As Thailand's protracted political crisis spirals into violence, with at least 20 people killed in the last few weeks, the protesters, the government, and many outside observers offer a similar diagnosis of the unrest: it is a class war between wealthy Bangkokians, clad in yellow, and the poor rural masses, clad in red.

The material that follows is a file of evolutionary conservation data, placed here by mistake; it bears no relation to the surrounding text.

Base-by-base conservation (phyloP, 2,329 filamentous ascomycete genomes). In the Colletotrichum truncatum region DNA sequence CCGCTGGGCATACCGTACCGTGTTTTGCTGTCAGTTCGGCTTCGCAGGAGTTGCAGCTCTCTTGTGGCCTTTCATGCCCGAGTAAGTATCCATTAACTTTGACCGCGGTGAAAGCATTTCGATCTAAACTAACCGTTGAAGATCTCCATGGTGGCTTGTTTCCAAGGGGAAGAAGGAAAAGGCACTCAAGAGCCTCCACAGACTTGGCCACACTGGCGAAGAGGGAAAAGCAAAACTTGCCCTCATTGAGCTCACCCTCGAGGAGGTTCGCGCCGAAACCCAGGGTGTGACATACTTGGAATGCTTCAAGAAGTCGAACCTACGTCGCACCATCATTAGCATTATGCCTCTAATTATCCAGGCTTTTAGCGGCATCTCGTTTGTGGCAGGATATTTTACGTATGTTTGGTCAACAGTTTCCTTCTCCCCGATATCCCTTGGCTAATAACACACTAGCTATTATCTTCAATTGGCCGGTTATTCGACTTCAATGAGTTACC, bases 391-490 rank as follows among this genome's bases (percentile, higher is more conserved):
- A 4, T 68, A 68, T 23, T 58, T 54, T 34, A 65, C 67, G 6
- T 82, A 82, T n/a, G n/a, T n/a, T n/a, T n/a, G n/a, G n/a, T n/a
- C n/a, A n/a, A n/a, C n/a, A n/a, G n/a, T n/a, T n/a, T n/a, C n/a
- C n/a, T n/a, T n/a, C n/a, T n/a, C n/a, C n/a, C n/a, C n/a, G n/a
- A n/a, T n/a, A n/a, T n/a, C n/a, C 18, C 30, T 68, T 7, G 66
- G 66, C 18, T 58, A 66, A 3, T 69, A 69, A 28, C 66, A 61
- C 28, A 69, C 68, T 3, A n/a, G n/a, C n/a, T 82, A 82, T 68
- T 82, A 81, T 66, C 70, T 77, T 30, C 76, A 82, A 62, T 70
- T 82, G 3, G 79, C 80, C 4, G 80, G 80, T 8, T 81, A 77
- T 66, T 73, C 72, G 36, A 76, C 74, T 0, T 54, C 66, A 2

But this theory is far too simple. The red-shirt demonstrators, who demand the restoration of exiled former prime minister Thaksin Shinawatra, have some rich backers, including Thanpuying Viraya Javakul, who has appeared on the red shirts' protest stage, and Thaksin's old adviser Pansak Vinyaratn. The forces in yellow, who support the current Democrat Party government of Prime Minister Abhisit Vejjajiva, include middle-class shop owners, who earn less than some red-shirt businesspeople. Instead, the violence stems from multiple cleavages in Thai society: old elites against new elites; Thais hailing from the north and northeast against Thais from Bangkok and the south; and people close to the traditional levers of political power, such as the monarchy, against those who no longer trust these institutions.